As we move into the second phase of the game I have to talk about the penalty for not getting a lifeboat in time. If the game I played was any indication, you do not under any circumstance want to miss getting a lifeboat if you can avoid it. While you are not out of the game, you might as well be. In the game I played everyone waited too long to get to the lifeboats and we ended up losing three of the six lifeboats to the sea. With four players playing, everyone then raced to the lifeboats and obviously one player was unable to get a lifeboat. When that happened, I honestly believe that player had essentially no way to win the game. Losing all of your passengers, food and water puts you at a huge disadvantage. Add in the fact that you move around the board slower until your are able to get a lifeboat. The rescue boat appears to arrive pretty quickly so I don’t think there is enough time to catch up.
While the first phase of the game pleasantly surprised me, the second half of the game disappointed me almost as much. The first phase of the game was pretty original and entertaining for a roll and move game. The second phase of the game essentially becomes your typical roll and move game. The game becomes quite reliant on luck. You have the luck of the draw with regards to the cards you have to draw and the luck of rolling the right numbers on the dice. In the first phase of the game you could use a little strategy but there is very little strategy in the second half of the game.
I would actually consider the second phase of the game to be a game of survival. Thematically that makes sense because you are likely to lose supplies and passengers while you are waiting for the rescue boat. It isn’t fun though. If you already have the objects you need to win the game you are best off trying to avoid drawing cards and hoping that the rescue ship arrives quickly. At one point I was sailing around in circles trying to avoid going to islands to avoid having to draw cards. Maybe our group was unlucky but it appears more of the cards take things away from you rather than giving you things. I know the cannibals loved me since they ended up taking two of my passengers.
As I already mentioned the second phase of the game appears to be pretty short. Unless my group ended up rolling a lot more ones and sixes than normal, each player probably only got 5-7 turns in the water. If you don’t have all of the necessary items to win the game once leaving the Titanic your work is cut out for you. For example one of the players was able to acquire eight passengers and ended up not being able to even compete for rescue ship because they quickly lost their food and water through cards and was unable to get it back. If you didn’t get a lifeboat you didn’t stand a chance.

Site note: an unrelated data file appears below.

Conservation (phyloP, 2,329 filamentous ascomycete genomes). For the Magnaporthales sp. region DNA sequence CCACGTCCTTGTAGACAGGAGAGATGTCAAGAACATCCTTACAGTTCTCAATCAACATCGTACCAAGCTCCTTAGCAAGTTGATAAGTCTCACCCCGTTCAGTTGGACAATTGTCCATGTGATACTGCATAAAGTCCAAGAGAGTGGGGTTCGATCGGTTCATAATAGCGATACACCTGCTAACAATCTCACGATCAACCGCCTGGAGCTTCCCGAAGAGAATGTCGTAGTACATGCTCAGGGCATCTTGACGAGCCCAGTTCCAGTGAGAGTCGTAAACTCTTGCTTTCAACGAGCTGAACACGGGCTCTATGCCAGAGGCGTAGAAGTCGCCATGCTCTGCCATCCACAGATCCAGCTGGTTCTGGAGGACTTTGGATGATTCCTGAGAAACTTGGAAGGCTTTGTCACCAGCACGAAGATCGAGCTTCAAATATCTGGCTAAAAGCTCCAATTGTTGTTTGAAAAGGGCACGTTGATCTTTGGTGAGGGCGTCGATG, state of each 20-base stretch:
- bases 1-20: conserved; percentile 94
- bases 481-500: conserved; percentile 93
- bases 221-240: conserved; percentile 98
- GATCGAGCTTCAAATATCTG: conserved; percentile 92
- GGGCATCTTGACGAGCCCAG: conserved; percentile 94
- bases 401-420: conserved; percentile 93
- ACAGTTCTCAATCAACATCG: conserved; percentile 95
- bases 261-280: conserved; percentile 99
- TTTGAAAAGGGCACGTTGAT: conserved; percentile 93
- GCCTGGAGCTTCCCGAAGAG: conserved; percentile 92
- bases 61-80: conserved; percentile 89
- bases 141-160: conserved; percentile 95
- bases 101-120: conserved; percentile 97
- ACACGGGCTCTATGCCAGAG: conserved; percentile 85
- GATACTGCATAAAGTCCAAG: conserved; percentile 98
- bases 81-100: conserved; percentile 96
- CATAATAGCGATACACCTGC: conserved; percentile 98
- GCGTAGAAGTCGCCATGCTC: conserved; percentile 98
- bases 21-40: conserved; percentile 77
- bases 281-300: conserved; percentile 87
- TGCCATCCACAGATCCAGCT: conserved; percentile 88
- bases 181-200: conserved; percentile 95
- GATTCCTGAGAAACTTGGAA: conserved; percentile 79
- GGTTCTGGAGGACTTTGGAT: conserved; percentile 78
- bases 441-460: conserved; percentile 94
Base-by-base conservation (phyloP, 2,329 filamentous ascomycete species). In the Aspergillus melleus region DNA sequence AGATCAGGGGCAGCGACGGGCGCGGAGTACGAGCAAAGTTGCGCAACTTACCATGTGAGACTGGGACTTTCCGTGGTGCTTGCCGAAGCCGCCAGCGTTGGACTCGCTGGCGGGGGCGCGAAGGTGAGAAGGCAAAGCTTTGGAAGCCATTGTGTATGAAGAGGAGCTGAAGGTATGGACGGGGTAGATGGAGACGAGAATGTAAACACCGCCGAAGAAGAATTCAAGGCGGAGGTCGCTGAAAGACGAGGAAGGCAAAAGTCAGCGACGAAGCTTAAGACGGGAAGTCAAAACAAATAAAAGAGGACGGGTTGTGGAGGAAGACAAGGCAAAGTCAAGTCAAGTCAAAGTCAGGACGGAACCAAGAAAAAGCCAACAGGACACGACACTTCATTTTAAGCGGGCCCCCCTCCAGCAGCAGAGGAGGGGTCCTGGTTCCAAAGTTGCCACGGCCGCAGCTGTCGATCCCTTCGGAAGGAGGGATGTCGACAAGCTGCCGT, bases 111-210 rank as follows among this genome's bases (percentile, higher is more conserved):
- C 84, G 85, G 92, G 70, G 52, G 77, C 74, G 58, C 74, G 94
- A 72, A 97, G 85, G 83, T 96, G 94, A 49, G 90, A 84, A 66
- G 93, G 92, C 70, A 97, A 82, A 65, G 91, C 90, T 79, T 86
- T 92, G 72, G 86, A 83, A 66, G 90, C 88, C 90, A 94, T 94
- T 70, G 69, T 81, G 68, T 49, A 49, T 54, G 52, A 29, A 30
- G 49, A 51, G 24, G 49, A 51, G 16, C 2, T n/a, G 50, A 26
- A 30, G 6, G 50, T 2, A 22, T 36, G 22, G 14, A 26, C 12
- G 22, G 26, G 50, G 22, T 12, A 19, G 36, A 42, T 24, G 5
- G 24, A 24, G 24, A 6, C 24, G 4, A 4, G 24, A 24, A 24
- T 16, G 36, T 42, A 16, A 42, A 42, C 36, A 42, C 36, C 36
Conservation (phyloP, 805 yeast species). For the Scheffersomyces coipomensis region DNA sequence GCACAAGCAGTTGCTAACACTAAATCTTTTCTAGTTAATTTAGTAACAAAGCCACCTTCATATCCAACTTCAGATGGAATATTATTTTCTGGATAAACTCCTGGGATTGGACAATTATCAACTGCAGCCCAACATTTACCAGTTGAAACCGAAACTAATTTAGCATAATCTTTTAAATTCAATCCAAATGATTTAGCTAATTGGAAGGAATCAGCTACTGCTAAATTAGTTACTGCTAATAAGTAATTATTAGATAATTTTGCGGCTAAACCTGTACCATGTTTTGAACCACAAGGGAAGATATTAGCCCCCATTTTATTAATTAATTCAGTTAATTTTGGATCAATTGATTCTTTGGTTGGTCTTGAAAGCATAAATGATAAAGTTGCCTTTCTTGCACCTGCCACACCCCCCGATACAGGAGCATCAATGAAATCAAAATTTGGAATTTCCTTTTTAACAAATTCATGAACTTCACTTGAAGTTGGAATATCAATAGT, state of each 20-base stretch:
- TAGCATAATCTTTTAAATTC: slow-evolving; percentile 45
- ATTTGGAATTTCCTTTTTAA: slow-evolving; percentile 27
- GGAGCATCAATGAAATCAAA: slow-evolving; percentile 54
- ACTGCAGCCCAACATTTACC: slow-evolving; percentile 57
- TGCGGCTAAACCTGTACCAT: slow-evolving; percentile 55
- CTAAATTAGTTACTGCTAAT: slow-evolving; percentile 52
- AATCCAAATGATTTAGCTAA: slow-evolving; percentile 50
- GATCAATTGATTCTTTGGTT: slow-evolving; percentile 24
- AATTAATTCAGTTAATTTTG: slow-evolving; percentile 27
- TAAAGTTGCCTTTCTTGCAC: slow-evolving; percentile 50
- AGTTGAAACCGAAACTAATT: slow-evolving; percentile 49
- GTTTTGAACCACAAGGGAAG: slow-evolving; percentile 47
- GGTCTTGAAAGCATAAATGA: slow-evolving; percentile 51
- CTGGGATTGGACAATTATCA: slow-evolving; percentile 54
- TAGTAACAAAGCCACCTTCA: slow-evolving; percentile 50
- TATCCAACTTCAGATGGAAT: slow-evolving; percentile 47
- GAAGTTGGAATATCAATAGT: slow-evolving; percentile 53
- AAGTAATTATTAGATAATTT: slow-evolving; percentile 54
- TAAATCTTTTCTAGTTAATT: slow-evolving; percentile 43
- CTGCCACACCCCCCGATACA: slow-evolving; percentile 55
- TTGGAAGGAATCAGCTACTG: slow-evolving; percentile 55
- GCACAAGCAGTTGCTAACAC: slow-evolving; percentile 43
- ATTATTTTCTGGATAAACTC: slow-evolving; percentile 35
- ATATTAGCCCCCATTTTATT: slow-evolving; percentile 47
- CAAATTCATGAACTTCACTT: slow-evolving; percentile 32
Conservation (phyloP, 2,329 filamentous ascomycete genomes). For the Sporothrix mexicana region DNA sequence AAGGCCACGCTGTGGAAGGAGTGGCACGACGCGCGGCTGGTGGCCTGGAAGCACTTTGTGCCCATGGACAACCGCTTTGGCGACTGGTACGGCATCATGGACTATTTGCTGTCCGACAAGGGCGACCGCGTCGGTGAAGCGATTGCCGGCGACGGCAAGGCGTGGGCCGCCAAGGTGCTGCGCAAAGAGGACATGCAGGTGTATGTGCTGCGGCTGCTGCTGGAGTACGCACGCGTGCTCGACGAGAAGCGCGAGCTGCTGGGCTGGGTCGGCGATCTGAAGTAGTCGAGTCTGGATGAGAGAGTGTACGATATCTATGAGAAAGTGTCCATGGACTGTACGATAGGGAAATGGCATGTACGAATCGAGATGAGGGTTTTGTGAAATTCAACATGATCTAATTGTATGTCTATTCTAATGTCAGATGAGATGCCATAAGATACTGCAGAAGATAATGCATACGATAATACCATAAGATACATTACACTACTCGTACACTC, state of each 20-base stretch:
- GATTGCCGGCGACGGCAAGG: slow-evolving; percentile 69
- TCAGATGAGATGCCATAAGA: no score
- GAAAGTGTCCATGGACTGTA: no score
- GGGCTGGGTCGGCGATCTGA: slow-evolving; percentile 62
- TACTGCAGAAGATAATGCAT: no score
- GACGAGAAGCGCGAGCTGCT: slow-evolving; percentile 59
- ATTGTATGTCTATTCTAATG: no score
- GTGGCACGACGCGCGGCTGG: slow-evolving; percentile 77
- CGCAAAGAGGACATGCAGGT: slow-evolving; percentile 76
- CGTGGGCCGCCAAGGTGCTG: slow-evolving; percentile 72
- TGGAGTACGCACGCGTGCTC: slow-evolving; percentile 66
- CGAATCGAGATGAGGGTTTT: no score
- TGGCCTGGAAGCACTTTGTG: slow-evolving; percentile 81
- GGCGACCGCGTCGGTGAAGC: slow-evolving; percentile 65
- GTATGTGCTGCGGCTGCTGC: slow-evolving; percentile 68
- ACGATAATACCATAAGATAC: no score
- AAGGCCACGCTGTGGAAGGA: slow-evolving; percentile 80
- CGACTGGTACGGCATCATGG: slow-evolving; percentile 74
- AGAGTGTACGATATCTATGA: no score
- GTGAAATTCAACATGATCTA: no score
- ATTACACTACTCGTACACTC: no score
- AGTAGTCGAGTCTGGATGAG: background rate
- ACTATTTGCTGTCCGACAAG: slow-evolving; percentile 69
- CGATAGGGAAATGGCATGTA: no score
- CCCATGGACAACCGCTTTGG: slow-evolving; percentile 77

In addition to not allowing players to catch up, the quick second phase didn’t allow anyone to even try the “looting” rule. No one was able to steal an item from another player before someone was able to escape. Due to the lack of time and the difficulty of rolling a set of numbers that place you directly next to another player, the “looting” mechanic will unlikely ever affect games.
As far as components, I would say they are pretty good. The components for my copy of the game were pretty rough but it is almost a 40 year old game at this point. The captains, ships, food, and water crates show some detail which is far from necessary but still nice. The spinning of the gameboard is pretty cool. The board spins well and adds to the theme. In addition the marks on the board help you determine how much longer it will take for the rescue ship to arrive.
Should You Buy The Sinking of the Titanic?
The Sinking of the Titanic has had some controversy surrounding it over the years. Ideal made a poor decision referencing the Titanic in the game but otherwise I think the game is pretty harmless. The game itself is a tale of two phases. The first phase of the game is surprisingly good and I had quite a bit of fun playing it. The second phase of the game is pretty disappointing.
Overall I thought the Sinking of the Titanic game was actually pretty good. If the topic of the game puts you off, I definitely understand. If you like roll and move games or can at least stand them, I think you would like the Sinking of the Titanic game. Unfortunately due to the recall, the game appears to be quite rare and valuable. I am guessing the Abandon Ship version is easier to find and therefore cheaper so you may want to consider going that route if the game sounds interesting.
The Sinking of the Titanic
Publisher: Ideal Corporation
Number of Players: 2-4
Length of Game: 60 minutes
Components: gameboards, retainer clips, 24 passenger cards, 18 sea adventure cards, 18 island adventure cards, 6 lifeboats, 20 food tokens (five of each color), 20 water tokens (five of each color), 4 ship’s officers, 2 dice, metal binder screw and post
Where to Purchase: eBay Any purchases made through these links (including other products) help keep Geeky Hobbies running. Thank you for your support.
- Despite being horribly named, the game is actually more fun than you would expect.
- The first phase of the game is actually kind of innovative/original.
- The name and theme was in poor taste.
- The second phase of the game is considerably worse than the first and relies too heavily on luck.